For many, this has become a way of life. Especially for the "Türminatörs," the name given to the photographers on a mission to capture on film the highest number of bird species in Turkey and in the world. Over the past 10 years, ranking at the top of the website's "Türminatör List" as one of the "Top Photo Birders" has become a passion, or even an obsession, not unlike the similar excitement that takes place in North America for what they refer to as "The Big Year" an informal competition in which birders try to identify and record the highest number of bird species within a year. At present, at the top of the list is a photographer who has recorded 429 species thus far. While the list has been compiled over a 10-year span with the introduction of a new and improved website in the months to come, this competition will also become an annual one similar to its global counterparts.
I asked Furtun how many species of birds there are in Turkey, to which he responds that there are 467 species of birds in this country and only 20 to 25 have yet to be photographed. A rare bird sighting is a big deal for these bird lovers, he explained, giving the example of a polar seagull, which was an exciting sighting of the species in Turkey since it was seen for the first time in 120 years. Another such case was when a Siberian goose showed up in Turkey, in both cases many members jumped on planes to go to the sighting destination and catch an image of this elusive bird. For the Türminatörs, it marked one more notch in their 10-year race to capture all of the species in the country.
While it is a volunteer organization, there are 19 members on the board, including Furtun, and they recently met in İğneada to discuss new changes to the website, the potential compilation of a book and to plan the upcoming annual camp. These camps are attended by 60 to 100 participants and they cap the number in accordance to a particular region's characteristics. Furtun says that one of the most significant events to take place at their camps is that they host a few dozen children from local schools, "After giving presentations about birding and bird photography we hand out presents such as a bird guide book, binoculars and kites. These trainings proceed with a bird watching tour and end with a kite festival," he continued.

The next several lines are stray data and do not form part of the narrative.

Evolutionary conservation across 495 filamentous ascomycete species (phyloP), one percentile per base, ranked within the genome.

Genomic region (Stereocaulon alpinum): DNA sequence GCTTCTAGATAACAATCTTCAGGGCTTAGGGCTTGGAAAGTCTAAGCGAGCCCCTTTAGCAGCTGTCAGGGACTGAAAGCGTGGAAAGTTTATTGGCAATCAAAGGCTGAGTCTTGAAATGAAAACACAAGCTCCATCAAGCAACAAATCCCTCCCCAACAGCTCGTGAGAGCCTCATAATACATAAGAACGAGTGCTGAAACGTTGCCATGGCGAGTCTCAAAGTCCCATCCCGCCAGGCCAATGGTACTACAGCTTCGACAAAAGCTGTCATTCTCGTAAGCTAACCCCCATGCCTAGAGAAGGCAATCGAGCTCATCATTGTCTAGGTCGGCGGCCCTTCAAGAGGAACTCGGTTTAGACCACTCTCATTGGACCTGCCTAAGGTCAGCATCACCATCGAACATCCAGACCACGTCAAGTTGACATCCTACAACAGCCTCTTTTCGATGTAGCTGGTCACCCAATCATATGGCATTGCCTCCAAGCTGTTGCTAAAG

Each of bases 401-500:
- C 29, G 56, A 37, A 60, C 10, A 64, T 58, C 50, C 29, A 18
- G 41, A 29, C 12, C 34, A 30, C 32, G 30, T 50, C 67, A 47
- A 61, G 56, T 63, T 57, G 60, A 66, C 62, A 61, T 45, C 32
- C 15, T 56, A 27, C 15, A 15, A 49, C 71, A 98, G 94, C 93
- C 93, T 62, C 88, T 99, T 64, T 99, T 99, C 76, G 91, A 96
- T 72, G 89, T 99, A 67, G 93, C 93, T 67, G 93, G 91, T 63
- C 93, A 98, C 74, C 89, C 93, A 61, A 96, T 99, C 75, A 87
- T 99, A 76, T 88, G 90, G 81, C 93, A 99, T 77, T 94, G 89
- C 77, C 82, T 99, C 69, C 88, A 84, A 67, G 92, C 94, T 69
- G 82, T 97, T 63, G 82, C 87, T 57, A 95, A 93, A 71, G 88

Other than that, members, especially from cities, tend to get together in smaller groups to visit areas popular for bird watching. "And when there is a special species recorded you can come across a high number of members at sighting points," Furtun explained. I asked him where some of the more popular sites for bird watching were, to which he told me: "The Riva meadows, the surroundings of the Büyükçekmece lake and Karaburun are locations where you can easily see birders and photographers. During the migration period, of course to watch the 'Istanbul Bosporus Predatory Birds Migration,' in spring in the hills of Çamlıca and in autumn Toygar Hill in Beykoz are frequent stopping grounds for bird observers and photographers."
"The Bosporus is one of the most important migration hotspots for the Western Palearctic," he tells me, emphasizing that "with approximately 1 million soaring birds crossing the Bosporus annually, it is a considerably important hotspot for migrating birds on the Africa-Europe line." I also asked the board member to share some of the best bird observing destinations in the country, to which he said, "the Kızılırmak Delta in Samsun in the Black Sea region, the Izmir Birds Paradise National Park, the Kayseri Sultansazlığı National Park, the Mersin Göksu Delta, the Bosporus in Istanbul and Büyükçekmece Lake as well as İğneada in Kırklareli and Enez in Edirne are some of the most important observation sites."